Renowned as a destination fly-fishing river, the Madison is more apt to attract anglers than it is paddling enthusiasts. That said, Bear Trap Canyon holds something for everyone. Set in the Lee Metcalf Wilderness, the river’s remoteness combined with its impressive rapid lineup make it one of the state’s most celebrated whitewater runs.
Below Ennis Lake, one can select from two put-ins. Entering directly below the dam will insert you into the action right away, with Double Drop Rapids (Class IV) right around the corner. For those who want a slower start, drive all the way to the end of the road and launch at the powerhouse. In one quick mile, Whitehorse Rapid provides an excellent warm-up with a steep gradient and a forgiving wave train. The meat of the run, however, is a distinctive S-turn that occurs exactly halfway down. The infamous Kitchen Sink is a string of drops that are demanding and technical at all water levels. Scout (or portage) on river right, and make sure to watch for rattlesnakes along the way. The second half of the canyon offers plenty of Class II rapids, as well as the unmistakable Green Wave, an exciting Class III to keep you honest.
For folks less interested in whitewater, the lower Madison provides a number of great scenic floats all the way to Headwaters State Park, with Warm Springs to Black’s Ford being the most popular tubing stretch.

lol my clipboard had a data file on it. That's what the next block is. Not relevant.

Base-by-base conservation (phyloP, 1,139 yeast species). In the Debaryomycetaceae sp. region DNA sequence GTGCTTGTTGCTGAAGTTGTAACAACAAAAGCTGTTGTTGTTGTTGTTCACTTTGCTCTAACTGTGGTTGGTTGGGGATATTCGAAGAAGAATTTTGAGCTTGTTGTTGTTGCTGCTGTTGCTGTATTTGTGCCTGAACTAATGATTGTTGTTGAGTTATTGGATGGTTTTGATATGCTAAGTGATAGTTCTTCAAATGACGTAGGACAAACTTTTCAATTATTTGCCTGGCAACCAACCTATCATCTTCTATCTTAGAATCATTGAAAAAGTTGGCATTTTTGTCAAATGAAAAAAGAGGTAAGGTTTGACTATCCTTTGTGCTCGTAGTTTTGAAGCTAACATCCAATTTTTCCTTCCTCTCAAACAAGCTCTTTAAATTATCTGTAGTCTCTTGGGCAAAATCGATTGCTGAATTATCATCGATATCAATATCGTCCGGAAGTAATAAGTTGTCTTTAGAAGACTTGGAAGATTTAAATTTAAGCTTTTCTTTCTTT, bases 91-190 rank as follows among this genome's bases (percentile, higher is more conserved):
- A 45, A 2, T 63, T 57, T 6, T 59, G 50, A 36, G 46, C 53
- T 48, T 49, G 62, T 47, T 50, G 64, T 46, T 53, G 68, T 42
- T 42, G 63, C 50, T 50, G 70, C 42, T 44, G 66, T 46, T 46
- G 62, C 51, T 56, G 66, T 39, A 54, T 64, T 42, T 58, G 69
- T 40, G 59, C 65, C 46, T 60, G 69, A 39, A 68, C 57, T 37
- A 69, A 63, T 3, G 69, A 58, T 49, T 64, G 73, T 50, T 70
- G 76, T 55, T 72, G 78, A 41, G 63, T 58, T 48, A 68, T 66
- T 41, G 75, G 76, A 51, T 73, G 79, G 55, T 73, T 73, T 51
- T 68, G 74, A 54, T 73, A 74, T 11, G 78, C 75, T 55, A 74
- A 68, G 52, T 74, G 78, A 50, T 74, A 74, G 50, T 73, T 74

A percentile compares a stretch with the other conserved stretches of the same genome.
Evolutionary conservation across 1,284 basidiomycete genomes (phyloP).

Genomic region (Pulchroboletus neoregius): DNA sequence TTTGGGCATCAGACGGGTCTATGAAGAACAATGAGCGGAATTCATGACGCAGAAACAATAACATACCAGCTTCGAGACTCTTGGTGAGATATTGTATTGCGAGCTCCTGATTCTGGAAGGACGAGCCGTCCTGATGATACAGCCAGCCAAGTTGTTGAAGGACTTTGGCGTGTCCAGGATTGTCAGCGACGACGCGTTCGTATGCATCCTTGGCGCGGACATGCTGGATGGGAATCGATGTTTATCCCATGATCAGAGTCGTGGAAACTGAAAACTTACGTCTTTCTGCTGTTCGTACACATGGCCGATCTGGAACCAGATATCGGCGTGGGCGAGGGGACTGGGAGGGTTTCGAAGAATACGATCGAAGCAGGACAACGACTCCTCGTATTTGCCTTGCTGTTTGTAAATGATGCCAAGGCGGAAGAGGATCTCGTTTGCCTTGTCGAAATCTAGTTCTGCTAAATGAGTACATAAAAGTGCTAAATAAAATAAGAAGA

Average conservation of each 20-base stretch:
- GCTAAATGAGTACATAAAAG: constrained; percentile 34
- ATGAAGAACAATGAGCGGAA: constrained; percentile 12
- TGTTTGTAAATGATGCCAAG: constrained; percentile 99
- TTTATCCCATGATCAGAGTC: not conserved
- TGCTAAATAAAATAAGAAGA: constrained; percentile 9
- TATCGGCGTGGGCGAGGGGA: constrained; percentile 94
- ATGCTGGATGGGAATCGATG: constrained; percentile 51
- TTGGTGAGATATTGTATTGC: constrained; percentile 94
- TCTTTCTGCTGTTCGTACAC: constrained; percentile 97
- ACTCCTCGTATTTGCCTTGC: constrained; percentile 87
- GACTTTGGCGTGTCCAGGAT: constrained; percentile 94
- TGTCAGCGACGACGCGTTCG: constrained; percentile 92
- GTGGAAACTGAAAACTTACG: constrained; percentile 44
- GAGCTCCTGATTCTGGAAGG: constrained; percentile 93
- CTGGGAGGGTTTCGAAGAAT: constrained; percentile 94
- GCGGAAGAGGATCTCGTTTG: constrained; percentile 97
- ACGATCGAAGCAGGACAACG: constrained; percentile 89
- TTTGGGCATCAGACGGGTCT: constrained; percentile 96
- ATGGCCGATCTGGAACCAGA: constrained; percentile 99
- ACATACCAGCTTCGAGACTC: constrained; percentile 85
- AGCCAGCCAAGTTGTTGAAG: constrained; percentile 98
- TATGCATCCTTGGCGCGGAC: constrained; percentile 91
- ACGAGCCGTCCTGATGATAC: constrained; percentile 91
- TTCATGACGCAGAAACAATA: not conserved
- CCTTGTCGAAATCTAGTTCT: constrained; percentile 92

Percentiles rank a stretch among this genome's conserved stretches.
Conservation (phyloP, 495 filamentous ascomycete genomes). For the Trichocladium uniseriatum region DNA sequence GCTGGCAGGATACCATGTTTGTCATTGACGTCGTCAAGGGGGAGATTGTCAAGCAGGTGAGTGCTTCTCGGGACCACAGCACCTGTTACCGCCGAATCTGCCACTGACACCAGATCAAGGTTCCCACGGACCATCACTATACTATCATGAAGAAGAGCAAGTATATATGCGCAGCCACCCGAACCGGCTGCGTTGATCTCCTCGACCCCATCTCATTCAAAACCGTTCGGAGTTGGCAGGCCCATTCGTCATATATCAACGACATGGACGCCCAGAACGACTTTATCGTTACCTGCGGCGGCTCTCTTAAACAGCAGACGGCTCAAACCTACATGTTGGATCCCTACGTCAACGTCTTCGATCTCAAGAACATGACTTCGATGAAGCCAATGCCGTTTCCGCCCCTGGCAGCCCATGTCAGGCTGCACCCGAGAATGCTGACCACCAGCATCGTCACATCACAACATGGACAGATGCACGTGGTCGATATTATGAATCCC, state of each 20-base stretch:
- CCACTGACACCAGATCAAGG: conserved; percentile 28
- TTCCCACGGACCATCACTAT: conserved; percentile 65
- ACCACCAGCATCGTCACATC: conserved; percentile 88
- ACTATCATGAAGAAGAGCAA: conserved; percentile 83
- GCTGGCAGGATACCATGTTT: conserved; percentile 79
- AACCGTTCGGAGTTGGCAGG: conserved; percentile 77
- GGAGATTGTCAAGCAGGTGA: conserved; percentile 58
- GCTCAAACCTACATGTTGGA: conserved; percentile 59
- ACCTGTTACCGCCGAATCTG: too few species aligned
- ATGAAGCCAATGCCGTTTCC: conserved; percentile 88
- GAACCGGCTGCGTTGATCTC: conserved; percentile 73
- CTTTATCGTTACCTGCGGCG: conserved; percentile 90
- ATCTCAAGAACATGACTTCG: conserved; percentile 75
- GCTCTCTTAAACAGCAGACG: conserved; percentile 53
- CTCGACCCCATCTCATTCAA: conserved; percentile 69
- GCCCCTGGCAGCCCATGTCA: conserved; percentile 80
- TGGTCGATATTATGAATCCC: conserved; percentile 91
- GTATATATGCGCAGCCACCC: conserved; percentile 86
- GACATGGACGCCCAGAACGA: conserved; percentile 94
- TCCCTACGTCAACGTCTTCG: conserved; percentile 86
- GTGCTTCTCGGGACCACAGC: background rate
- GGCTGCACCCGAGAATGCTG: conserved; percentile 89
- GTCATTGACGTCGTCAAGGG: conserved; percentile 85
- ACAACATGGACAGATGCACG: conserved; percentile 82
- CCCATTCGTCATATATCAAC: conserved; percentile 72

Like many other outdoor activities, boating can take up a sizeable portion of the gear closet (actually, you’ll probably need a garage). If you’re new to the sport, the one thing you can count on needing, no matter when you go, where you go, how you go, is a PFD. Montana law mandates that you have one in the boat with you, and if you’re going to be running any sort of whitewater, we recommend not skimping on the quality.
No matter what type of craft you’ll be taking, drybags are handy. To keep an extra set of clothes, your phone, sunscreen, etc., a 20-30L bag will do just fine. For multi-day trips, look for an additional large bag (70-100L) to hold your tent, sleeping bag, and other big items. Summer is a mere three months here, and if you like to be on the water any longer than that, expect unpredictable temps. Wetsuits and drysuits allow people in small crafts to paddle comfortably throughout the spring and fall. Same goes for pogies; they can be a saving grace for your hands on a cold day. Last but not least, we’re not here to police you on risk-taking, but if you intend to dabble with some faster water, it’s a good idea to have a helmet. Yours truly has bonked his head numerous times in the Mad Mile alone. Without the brain bucket, I may not even be around, or at least coherent enough, to pen this article.
River manners are not hard to follow; all it takes is some self-awareness and a bit of planning. Rule number one: do not clog up the boat ramp. If you’re launching a driftboat or raft, put on sunscreen, rig up your fishing rod, and pack the cooler away from the ramp, in a manner that does not impede or prevent any other party from accessing the water. You should feel anxious every time your truck is on the ramp. Get in, get out.
While on the water, give people space. Don’t pull out from an eddy directly in front of a group that’s in the main current, and grant people fishing from the bank a wide berth. In essence, it’s the Golden Rule—follow it and the river will treat you right.